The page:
In one of his letters, C. F. Dixon-Johnson had written:
'A statement made by M. Politis, late Minister for Foreign Affairs under M.
Venizelos, and delegate of the Hellenic Government to the Peace Conference, in
an article in the Revue Politique Internationale in 1914, discussing
the condition of the Greeks under Turkish rule, refutes M. Rangabé’s
explanation and makes it difficult to believe that the object of the Greek
advance into the Turkish homelands was “the liberation of subject races from
the intolerable Turkish domination." M. Politis’s statement was "that under no other foreign rule could their
(the Greek) interests find a protection equal to that offered them by the
Turks." There is no doubt [of] a certain affinity between the two
races which may explain why the Cypriote Greeks are said to prefer to revert
to Turkey rather than remain under British administration.'
Now that is a rare sort of thing for a Greek to admit, when... as with the
Armenians... the "patriotic" thing to do is to always speak ill of
the Turks, as Rafael Ishkhanian honestly admitted:
"[T]o curse at Muslims and especially at Turks, to talk much about the
Armenian Genocide, and to remind others constantly of the brutality of the
Turks are all regarded as expressions of patriotism. Among the leaders of the
past we consider those who curse Turks and killed Turks to be the most
patriotic. Our most recent heroes are those who assassinated Turkish diplomats
in European cities... [this] is the dominant mentality."
The Greeks perhaps don't fall victim to this racist malady as do the
Armenians (at least concerning public statements, in the case of the latter),
but they come awfully close. As Antonis Angastiniyotis honestly put it:
"Since our childhood we were taught that the Turks were barbaric
dogs." Angastiniyotis further elaborated that with such
indoctrination, "this enables us to hate." There is nothing
like the breeding of a demonized, common foe to keep a people together. This
is why many Greek and Armenian intellectuals think twice before they allow
themselves to publicly speak fairly of Turks, as doing so will (among other
reasons) bring harm to their cause of appearing as the poor, innocent victims
before the bigoted Christian world. Wellington House "Propaganda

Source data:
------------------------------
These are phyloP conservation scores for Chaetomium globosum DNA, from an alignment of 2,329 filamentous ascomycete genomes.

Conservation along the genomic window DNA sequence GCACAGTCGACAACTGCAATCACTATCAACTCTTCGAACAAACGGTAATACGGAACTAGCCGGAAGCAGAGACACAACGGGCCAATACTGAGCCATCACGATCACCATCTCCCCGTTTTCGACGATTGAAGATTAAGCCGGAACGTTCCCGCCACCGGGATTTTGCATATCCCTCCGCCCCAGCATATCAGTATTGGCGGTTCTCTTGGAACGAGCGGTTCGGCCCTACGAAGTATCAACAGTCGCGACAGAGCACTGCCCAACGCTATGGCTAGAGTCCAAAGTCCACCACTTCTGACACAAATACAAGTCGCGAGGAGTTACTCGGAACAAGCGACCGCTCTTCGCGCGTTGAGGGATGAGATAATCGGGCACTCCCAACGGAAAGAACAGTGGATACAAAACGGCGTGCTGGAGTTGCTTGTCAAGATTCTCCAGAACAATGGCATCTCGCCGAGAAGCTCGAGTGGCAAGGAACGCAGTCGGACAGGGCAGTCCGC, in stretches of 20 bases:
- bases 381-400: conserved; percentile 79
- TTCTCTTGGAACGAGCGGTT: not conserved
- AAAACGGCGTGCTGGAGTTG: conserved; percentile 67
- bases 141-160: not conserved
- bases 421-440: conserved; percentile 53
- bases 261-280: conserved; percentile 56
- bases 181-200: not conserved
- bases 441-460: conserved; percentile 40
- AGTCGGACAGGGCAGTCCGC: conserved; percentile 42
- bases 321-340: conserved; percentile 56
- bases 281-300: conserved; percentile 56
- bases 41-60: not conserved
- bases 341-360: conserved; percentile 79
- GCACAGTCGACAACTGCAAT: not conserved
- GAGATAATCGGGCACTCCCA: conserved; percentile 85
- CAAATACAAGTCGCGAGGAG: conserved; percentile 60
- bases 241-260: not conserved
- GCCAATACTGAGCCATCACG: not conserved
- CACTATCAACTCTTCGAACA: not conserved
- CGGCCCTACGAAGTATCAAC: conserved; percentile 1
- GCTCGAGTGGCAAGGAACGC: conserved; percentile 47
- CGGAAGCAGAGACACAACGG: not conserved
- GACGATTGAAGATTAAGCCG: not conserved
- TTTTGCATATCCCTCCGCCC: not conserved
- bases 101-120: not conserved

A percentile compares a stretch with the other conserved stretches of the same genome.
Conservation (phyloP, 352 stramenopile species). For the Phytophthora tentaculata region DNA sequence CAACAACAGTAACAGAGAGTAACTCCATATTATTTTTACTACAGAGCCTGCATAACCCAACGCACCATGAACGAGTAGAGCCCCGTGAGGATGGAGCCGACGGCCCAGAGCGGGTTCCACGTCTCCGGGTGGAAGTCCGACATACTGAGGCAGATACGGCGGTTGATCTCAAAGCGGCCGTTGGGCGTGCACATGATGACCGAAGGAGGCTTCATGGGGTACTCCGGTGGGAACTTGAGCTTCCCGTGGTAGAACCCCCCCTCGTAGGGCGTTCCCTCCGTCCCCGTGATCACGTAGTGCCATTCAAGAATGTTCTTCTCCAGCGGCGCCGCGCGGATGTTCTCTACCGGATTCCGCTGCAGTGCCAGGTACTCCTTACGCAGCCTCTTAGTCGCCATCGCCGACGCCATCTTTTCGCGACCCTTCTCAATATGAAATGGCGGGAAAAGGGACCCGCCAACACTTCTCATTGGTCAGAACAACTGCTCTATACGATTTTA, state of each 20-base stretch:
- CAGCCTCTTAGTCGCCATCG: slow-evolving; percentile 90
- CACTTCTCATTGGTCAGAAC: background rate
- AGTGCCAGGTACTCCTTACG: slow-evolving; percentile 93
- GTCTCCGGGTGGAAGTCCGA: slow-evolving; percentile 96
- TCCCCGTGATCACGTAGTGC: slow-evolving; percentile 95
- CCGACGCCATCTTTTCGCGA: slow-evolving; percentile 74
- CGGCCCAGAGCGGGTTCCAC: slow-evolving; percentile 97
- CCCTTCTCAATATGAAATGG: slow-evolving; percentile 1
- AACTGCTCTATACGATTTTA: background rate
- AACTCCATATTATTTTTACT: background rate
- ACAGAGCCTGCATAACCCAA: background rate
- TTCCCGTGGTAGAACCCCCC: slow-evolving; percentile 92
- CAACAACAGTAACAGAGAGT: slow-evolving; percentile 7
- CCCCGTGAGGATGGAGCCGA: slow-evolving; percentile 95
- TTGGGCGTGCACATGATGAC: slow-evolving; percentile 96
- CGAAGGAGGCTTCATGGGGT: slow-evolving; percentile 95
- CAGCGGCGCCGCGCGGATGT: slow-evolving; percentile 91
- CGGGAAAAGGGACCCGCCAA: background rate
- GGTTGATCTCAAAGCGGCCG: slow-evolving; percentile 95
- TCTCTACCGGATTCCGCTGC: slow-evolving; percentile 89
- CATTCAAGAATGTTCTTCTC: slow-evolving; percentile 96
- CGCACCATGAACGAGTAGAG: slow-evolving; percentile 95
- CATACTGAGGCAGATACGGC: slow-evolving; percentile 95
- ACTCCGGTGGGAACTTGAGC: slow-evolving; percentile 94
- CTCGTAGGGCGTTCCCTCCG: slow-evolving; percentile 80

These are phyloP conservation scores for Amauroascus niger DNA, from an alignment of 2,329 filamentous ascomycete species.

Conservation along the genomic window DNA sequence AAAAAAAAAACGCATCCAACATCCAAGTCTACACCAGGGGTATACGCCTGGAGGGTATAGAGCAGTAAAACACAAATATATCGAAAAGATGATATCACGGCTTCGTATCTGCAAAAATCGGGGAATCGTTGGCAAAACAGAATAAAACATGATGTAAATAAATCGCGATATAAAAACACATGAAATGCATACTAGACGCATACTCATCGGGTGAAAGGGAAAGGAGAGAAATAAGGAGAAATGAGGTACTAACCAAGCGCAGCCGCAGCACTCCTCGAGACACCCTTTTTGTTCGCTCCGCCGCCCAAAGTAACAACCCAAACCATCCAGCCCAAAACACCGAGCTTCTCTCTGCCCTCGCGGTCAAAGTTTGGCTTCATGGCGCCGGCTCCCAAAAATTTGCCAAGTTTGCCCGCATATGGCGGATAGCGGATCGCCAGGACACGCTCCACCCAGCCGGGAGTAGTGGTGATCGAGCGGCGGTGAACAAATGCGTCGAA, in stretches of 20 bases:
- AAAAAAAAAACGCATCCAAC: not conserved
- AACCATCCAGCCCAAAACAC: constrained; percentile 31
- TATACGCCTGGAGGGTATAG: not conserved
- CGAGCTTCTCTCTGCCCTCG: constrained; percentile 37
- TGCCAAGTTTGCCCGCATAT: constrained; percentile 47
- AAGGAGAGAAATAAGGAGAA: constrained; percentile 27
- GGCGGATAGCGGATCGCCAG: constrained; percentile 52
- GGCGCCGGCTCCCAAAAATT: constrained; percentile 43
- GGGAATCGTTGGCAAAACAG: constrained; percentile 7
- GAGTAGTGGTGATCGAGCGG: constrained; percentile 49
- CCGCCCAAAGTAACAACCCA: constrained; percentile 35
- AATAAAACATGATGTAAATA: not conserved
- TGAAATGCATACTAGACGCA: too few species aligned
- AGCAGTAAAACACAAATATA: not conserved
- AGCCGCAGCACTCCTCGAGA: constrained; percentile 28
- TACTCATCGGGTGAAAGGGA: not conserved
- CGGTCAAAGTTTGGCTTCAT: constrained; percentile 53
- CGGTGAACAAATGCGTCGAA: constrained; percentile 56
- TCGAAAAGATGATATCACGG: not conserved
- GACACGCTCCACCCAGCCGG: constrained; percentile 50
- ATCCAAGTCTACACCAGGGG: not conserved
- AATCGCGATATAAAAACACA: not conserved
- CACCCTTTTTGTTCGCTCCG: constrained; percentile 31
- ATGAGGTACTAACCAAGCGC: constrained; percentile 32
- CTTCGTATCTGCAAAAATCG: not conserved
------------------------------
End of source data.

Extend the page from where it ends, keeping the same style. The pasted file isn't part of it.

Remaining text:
Minister" Arnold Toynbee explained
this danger in a 1919 memorandum:
"To lessen the credit of Armenians is to weaken
the anti-Turkish action. It was difficult to eradicate the conviction that the
Turk is a noble being always in trouble. This situation will revive this
conviction and will harm the prestige not only of Armenians, but of Zionists
and Arabs as well."
This is why the rare Greek/Armenian statement of integrity as reflected by
Nikolaos Sokratis Politis must be valued highly; imagine a Greek actually
admitting that the "Turkish yoke" was not such a bad thing!
The rest of the article is presented here as a record. The translation is
slightly modified (with Holdwater's pauvre knowledge of French, and
even there, cursorily) by the Internet service you'll see on the left
navigation column of this page (with the flags), and is only meant to give the
gist, for those of us who don't know French. So PLEASE BEWARE; the English is
not by any means meant to be an adequate translation.
The Dixon-Johnson extract has been highlighted below.
With thanks to M. Mersinoglu.
Readers who understand French will do well to read the original "LA GRECE ET L’EMPIRE
OTTOMAN," available on this page if you [Click
The International Political Review
GREECE AND THE OTTOMAN EMPIRE
The peace treaty signed in Athens on November 14 marks in the history of the East, a
higher date of importance. It is the first time that a political Greco-Turkish
agreement has been concluded in Athens. It is the first time too that a
similar agreement has taken place without the intervention of the great powers. It
is the first time finally that the Ottoman Empire fortunately lets itself be
influenced by councils of moderation emanating from a State which is not among the
members in the European concert. It is [a sign of one of the] many manifestations of
great change which has occurred in the East.
Of the States, as lately as yesterday, feels henceforth to be able to only act in
the life of the nations. They have reached their majority after the last crisis of
growth which, by forcing them in large observation of the law of balances,
allowed to distinguish the similarity of their interests and the favors that they
would have to combine their efforts and to multiply between them the bonds of union